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Are You One of the 32 Million Small Businesses Impacted by the 2024 Corporate Transparency Act?

Updated: Apr 25

The Corporate Transparency Act

Pursuant to the Corporate Transparency Act (CTA), most small businesses must file information disclosing information and identities of owners of those small businesses with the Financial Crimes Enforcement Network (“FinCEN”) so that the data can be accessed by law enforcement, the IRS, certain other agencies, and select financial services companies in a new federal government database called Beneficial Ownership Secure System (BOSS)The CTA is part of the U.S. government’s efforts to make it harder for bad actors to hide or benefit from their ill-gotten gains through shell companies or other opaque ownership structures. 

FinCEN estimates Year 1 compliance with the rule will impact at least 32.6 million businesses.  These mandated disclosure provisions come into effect on Jan. 1, 2024, and apply to both companies formed after Jan. 1 2024 and companies already existing prior to that date.

What businesses are covered by the CTA reporting mandate?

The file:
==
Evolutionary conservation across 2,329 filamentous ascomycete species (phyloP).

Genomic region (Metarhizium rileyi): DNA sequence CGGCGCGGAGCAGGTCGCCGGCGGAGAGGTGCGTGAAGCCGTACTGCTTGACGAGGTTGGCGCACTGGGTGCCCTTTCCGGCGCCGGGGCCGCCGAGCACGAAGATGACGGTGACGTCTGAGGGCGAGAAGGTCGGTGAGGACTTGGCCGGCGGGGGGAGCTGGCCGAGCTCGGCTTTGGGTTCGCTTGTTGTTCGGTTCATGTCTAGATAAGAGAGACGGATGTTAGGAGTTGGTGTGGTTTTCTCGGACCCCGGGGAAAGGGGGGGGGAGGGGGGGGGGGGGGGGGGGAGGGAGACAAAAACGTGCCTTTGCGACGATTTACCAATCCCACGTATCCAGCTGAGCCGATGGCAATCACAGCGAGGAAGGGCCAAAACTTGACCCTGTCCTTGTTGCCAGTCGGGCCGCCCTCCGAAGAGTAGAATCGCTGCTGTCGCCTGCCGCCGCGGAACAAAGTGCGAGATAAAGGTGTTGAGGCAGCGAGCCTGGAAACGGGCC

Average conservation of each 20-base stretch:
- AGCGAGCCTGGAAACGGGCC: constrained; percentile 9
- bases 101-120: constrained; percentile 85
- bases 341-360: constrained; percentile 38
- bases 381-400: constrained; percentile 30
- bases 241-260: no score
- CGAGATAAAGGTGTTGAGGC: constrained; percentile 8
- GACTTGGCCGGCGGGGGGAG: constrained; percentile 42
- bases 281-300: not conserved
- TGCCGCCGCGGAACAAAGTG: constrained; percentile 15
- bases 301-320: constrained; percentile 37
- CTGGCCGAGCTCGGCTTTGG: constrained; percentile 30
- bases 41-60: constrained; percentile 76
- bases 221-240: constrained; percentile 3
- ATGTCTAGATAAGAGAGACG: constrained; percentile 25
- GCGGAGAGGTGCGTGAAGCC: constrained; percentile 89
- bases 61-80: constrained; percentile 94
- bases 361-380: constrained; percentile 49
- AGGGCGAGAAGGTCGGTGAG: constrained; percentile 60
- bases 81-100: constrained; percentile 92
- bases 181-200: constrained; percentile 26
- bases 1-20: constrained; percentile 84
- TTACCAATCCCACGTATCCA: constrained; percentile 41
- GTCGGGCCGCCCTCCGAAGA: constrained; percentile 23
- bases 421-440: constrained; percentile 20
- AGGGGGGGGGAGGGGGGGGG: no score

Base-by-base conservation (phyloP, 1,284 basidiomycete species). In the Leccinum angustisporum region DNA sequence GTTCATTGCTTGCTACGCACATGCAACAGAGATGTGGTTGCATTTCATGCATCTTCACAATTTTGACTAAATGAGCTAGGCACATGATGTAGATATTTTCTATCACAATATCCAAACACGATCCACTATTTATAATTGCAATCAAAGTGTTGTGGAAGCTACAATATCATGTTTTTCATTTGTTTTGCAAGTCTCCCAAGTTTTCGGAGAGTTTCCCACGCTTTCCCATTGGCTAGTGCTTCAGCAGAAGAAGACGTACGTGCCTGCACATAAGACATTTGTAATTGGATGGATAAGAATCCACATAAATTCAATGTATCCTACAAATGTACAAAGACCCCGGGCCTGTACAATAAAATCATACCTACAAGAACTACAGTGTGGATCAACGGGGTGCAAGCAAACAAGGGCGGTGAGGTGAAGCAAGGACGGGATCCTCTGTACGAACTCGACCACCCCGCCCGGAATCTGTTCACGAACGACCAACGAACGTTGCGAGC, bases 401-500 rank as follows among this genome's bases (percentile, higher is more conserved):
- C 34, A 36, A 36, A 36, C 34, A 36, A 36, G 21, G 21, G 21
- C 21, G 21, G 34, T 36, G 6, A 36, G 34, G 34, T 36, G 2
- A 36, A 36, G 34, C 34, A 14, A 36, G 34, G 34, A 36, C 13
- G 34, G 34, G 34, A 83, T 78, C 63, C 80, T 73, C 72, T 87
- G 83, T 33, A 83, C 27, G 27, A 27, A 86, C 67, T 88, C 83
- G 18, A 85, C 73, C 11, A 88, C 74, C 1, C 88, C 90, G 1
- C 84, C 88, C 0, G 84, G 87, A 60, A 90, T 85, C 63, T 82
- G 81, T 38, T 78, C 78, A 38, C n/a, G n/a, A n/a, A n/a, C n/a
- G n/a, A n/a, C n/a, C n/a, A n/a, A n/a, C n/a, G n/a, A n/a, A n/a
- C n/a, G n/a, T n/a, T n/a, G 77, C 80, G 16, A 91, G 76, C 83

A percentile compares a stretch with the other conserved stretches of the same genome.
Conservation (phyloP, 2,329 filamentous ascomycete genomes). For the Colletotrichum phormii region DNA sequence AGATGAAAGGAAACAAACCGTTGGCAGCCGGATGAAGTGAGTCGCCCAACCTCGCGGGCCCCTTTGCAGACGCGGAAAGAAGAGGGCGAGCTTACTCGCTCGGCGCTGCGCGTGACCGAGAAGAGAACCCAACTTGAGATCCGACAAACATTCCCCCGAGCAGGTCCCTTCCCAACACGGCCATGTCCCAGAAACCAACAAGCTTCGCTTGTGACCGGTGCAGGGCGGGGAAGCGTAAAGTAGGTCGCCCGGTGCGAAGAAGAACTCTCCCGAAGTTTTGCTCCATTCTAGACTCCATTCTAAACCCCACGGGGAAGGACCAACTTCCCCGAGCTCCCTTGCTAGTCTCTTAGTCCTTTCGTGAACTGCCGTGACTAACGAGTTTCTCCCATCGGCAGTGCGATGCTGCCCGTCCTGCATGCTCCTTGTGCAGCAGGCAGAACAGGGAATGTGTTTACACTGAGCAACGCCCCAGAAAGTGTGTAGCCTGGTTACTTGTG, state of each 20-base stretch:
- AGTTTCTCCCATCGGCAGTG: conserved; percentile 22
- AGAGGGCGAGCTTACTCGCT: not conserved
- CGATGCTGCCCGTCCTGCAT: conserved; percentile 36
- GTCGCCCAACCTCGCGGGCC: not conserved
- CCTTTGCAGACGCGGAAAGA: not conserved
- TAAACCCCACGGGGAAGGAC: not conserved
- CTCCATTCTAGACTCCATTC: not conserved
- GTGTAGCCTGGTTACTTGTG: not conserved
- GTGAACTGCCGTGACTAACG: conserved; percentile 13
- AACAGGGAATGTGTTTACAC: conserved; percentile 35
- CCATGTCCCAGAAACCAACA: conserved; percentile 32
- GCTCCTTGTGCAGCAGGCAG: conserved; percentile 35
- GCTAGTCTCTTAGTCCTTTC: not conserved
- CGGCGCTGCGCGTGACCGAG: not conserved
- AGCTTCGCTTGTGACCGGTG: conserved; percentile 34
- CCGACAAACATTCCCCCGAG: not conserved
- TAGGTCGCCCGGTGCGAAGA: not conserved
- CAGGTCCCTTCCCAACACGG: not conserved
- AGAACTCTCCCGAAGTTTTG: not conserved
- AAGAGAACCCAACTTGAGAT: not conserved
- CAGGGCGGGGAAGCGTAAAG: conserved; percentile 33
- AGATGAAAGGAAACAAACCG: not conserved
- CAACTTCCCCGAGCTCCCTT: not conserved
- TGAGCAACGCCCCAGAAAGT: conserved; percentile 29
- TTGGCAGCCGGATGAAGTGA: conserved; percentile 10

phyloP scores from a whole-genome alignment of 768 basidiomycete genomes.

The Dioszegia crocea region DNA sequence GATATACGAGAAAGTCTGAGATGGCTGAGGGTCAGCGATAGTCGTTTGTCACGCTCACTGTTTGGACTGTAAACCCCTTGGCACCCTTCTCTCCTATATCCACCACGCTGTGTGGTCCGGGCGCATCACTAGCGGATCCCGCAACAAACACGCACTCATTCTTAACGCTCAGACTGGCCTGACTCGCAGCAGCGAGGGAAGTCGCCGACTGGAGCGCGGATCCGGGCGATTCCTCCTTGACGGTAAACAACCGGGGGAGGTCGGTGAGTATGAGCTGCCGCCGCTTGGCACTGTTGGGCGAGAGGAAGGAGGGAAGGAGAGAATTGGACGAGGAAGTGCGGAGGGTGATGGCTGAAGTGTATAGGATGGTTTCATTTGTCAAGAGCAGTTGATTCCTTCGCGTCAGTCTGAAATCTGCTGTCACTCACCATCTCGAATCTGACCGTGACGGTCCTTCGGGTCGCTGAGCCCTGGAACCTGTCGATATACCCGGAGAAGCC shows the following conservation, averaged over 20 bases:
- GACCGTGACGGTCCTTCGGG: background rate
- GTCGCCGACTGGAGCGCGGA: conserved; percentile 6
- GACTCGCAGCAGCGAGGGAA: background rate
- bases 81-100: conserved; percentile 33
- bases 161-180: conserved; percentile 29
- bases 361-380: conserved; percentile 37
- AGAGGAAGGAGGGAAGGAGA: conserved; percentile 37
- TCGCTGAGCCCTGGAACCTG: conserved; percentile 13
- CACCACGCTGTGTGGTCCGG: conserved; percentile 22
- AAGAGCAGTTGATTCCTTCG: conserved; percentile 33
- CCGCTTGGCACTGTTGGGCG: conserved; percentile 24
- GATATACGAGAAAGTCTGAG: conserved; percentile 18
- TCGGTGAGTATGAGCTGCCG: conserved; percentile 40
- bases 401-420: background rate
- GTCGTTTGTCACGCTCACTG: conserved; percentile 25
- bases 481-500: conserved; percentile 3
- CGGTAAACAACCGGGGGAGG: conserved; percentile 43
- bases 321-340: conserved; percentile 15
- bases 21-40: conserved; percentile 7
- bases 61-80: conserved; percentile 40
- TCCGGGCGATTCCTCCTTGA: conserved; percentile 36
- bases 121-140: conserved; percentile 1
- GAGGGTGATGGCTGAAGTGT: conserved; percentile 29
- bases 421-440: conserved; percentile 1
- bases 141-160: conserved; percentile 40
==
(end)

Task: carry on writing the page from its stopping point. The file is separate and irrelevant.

Mandated reporting applies to all manner of legal entities, including: corporations, limited liability companies (LLCs), partnerships, limited partnerships (LPs), limited liability partnerships (LLPs), limited liability limited partnerships (LLLPs), and any other type of entity that is registrable with a Secretary of State’s office (or similar registrar).

There are certain specific exemptions from the definition of reporting company under the CTA, which are covered in further detail below.

Which business owners are required to comply?

The rule describes a “beneficial owner” as any individual who meets at least one of two criteria: (1) exercising substantial control over the reporting company; or (2) owning or controlling at least 25% of the ownership interest of the reporting company.  If you meet either of these criteria, you are a beneficial owner under the CTA and your identity must be disclosed in the company’s report.

Substantial Control